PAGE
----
:: Lowering a 155 ::

Eibach springs seem to be a favourite amongst 155 owners, they were available as an official Alfa optional accessory for the 155. From experience these springs do not dramatically lower the car, but are progressively rated and hot wound.

What this means is that the progressive springs give a good balance between comfort and handling, they stiffen up under hard cornering and give great feedback to the driver so you can slide the car in a controlled manner if required.

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From the parts CD, you can see the components of the front strut.

You need to undo bolts 11 and 2 to remove the McPherson strut unit.

To remove the spring from the strut, you need to compress the spring and remove nut 4.

This diagram from the workshop manual shows which bolts you need to undo to take the front strut off and the torque settings for the lower bolts that hold the strut onto the wheel hub.

This diagram shows the rear suspension setup. You need to remove bolt 6 and the bolt that holds 4 onto the the trailing arm
From the workshop manual, this picture highlights the bolts you need to undo to allow the trailing arm to drop, though the top bolt on the anti-roll bar might not be necessary.

In this picture you can see the difference between the Eibachs on the right and the standard V6 rear springs on the left (note: the psrings are upside down in the picture).

The Eibachs coils are more spaced out on the bottom of the spring, so to provide the improved comfort, but tightly wound at the top to give the handling.

Remove the rear wheel.

It is best to do both sides at the same time so the whole axle can drop further that allows the springs to be removed more easily.

After covering everything that needs to be undone in WD40 (lubricant) use a 10mm socket on the bottom of the spring seat to remove the nut that holds the lower end of the spring in place. This is prone to rust so be careful...it's likely to shear off!
This allows the hard plastic spring seat top to be removed (Part 4 on the 3rd diagram above).
Now remove the lower rear shock absorber bolt.
More of the same. Compression of the trailing arm and hence the spring may help with the removal of this bolt.

Once this bolt is out, you can see the whole arm drops and the spring becomes unseated at the bottom. If you do both sides at the same time, you have even more room to lift the springs off.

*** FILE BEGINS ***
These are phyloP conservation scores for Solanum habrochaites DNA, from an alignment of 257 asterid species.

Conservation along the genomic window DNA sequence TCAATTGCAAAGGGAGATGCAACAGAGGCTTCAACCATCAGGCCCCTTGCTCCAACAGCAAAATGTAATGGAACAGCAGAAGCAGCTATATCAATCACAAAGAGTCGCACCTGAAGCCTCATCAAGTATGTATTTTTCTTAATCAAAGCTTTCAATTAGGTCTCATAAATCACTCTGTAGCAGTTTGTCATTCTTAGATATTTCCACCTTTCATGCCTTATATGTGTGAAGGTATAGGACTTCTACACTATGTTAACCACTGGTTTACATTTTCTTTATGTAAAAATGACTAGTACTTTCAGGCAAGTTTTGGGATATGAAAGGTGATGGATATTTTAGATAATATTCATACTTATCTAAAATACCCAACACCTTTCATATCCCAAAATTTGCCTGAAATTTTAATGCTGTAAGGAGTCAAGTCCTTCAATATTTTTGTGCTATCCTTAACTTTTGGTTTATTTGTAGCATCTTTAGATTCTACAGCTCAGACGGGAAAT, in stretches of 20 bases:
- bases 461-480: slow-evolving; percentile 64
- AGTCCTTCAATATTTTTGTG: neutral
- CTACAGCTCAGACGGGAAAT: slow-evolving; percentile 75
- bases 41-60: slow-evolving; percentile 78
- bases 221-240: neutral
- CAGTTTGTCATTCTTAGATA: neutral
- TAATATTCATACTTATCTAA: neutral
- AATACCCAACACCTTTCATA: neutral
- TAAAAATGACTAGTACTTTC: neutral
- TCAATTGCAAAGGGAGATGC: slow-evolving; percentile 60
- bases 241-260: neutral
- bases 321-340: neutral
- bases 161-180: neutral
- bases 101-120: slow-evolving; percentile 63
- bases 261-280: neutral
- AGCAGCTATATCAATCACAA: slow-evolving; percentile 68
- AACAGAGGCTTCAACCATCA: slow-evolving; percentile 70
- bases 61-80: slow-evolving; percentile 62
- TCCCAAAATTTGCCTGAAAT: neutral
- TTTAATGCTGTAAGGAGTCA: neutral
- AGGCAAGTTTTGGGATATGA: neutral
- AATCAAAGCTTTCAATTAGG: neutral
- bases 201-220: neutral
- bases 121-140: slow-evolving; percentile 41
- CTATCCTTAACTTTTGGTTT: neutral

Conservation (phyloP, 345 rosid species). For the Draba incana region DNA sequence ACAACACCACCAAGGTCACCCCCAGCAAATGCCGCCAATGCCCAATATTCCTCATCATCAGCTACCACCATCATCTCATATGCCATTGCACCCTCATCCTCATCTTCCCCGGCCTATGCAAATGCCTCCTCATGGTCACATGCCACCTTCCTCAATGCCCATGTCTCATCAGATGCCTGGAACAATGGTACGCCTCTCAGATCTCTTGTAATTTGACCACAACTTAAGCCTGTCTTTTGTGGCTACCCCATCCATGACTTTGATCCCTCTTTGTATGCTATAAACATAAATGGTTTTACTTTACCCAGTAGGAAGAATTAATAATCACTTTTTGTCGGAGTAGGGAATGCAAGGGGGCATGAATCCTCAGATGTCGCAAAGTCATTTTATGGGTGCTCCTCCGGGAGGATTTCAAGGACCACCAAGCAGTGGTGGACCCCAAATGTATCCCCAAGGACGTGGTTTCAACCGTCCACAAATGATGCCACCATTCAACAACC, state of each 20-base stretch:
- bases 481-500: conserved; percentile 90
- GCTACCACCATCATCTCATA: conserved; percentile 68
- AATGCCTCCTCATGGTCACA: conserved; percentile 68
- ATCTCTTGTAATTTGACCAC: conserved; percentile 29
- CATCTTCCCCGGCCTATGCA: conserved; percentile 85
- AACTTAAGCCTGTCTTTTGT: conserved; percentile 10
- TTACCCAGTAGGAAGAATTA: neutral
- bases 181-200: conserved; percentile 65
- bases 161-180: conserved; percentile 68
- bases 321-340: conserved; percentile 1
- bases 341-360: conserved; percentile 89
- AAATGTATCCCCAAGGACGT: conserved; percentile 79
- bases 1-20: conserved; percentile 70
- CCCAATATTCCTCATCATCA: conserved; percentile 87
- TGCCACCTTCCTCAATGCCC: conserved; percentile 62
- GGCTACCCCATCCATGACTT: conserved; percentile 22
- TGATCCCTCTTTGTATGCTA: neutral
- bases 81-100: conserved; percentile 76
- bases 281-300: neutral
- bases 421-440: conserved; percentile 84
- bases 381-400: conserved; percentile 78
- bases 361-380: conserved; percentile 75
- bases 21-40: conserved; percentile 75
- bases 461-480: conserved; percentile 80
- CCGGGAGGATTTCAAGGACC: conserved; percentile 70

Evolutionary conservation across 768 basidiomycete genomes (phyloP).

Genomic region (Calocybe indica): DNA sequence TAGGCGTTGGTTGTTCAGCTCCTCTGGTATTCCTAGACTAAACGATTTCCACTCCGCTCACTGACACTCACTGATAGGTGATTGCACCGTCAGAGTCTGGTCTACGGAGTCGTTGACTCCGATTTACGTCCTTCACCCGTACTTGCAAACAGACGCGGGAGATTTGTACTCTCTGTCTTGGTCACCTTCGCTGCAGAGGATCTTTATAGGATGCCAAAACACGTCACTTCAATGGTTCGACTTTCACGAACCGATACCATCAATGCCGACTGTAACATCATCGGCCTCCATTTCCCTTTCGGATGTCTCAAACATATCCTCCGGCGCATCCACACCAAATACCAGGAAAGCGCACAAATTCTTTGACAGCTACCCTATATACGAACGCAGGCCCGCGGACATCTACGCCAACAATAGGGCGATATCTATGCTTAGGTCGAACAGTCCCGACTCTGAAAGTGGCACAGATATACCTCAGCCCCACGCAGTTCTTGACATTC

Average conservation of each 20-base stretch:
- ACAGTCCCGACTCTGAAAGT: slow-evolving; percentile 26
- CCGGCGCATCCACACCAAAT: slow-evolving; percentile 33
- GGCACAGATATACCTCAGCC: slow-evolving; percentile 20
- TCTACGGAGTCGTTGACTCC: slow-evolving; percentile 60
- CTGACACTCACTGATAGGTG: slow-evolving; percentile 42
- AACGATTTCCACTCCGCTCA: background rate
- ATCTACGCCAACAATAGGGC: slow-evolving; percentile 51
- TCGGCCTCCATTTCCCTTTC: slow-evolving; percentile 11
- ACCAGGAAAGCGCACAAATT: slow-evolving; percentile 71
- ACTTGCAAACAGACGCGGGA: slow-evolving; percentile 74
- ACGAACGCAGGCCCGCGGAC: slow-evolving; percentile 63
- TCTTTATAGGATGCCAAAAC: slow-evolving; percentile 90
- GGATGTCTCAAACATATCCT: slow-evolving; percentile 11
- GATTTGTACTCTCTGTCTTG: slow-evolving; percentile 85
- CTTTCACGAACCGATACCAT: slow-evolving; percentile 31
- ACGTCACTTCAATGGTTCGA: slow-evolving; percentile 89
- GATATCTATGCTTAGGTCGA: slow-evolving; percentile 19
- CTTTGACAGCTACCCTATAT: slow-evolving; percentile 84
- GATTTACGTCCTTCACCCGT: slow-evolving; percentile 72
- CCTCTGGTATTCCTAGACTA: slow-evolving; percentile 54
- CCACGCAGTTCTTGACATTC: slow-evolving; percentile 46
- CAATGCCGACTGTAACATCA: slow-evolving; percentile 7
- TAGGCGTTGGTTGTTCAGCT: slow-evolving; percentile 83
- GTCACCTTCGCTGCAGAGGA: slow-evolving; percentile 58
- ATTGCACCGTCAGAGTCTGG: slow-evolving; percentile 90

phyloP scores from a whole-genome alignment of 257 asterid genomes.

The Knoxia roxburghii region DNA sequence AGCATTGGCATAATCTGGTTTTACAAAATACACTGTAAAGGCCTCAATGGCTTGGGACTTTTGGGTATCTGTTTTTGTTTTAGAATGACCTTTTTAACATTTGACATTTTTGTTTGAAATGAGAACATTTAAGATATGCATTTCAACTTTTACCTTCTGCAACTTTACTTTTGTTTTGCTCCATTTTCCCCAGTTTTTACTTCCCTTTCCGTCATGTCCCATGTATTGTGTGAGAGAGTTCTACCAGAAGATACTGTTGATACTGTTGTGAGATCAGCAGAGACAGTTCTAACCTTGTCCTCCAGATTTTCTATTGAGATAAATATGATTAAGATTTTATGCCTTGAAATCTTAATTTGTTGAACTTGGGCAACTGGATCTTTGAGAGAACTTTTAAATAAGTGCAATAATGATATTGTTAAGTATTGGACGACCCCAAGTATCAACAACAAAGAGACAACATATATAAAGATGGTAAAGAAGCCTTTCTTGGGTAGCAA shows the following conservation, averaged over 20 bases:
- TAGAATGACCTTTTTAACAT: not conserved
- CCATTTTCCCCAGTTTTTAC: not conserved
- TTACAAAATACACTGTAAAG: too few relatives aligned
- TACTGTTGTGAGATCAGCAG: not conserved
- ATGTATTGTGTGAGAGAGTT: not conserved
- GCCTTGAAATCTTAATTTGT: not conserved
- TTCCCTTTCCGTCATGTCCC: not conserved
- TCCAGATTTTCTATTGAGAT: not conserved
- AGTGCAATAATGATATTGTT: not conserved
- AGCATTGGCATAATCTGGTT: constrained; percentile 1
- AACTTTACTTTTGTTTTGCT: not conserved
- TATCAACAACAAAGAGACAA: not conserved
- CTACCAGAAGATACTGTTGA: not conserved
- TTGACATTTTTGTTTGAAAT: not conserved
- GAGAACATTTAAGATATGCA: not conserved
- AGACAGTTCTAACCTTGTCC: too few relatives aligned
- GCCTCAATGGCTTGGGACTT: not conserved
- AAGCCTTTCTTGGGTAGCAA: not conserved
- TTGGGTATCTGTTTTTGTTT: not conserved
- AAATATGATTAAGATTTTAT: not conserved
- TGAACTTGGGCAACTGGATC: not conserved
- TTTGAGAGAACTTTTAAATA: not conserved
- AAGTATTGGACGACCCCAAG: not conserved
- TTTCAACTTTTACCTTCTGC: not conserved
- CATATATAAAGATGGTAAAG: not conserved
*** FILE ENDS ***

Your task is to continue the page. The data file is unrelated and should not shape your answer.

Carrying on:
Pushing down on the trailing arm will give a little more room if removal is tight.

While you are underneath, have a look at the back of your handbrake cables to see if water can get in as the seal might have gone.

This will freeze in winter and cause your car to be stuck with the handbrake on!

Also check the bleed nipples on the caliper as these can sometimes stick. It would be wise to grease these up.

Make sure the top and bottom rubbers are mounted in the right way and the end of the spring mates with the indentation in the rubber from the previous spring.

Push the spring back in where it came from, putting the top in first. Finally wind the 10mm nut back on to the spring seat, being careful not to over tighten as the plastic may snap.

I put lots of copper grease on this thread as a precaution in case I ever need to take it off again.

Using an axle stand or another jack, lift the trailing arm up so you can re-attatch the shock absorber with the bolt.
This makes it much easier to get the bolt in.

Now for the fronts.


Disconnect the pipes from the holders either side of the strut.

Undo the strut bolts, the bottom nut is very close to the ABS sensor so be careful not to damage it.

Once the nuts are undone you may need to tap the bolt through, being careful not to damage the thread.

Now ease out the hub, it might be a little stiff but should just pull away.

Be careful not ro allow the strut to rest on the rubber driveshaft CV gaitor as these can split easily and cause a failure.

Using a 10mm socket, loosen the top bolts for the strut (3 in total).
Carefully lower the struts down and take them out of the wheel arch.

If you have a pair of spring compressors then it's time to hook them on and compress away....

If not, or you're unsure about this step, find a friendly garage to assist you; a flying spring is not funny and can cause serious injury- don't mess about with it if you don't know what you're doing!

Once the spring is compressed, remove the plastic cap that covers the top nut.

An impact wrench on the top nut makes life easier. Alternatively you need an 18mm box spanner to turn the nut whilst you put a hexagonal Allen key in the top to stop the strut itself turning.

Some people have done it with an 18mm sparkplug socket held in place with mole grips and a sturdy Alan key.

Once you have reassembled your struts in the reverse order you took them apart, offer them up into the turret and secure the top of the strut in place with the 10mm bolts, but do not tighten them up as you need some movement to allow the two lower strut bolts to be aligned and pushed into place.

As with the rears, try pushing down on the lower wishbone if the strut will not line up right for the bolts to push through. Tap them through with a small hammer and re-tighten to the specified torque (see diagram above) if you have a torque wrench.

Finally, tighten up the top bolts, put the brake lines back in their notches on the strut and refit the plastic cap that covers the top nut. You might initially be disappointed with the lack of drop of your new suspension, but this will bed in and settle a bit over time. When you take it out for a long run, you will notice the difference. Watch your sump on speed bumps...remove that silly cast exhaust bracket if you have a 16v Twinspark.

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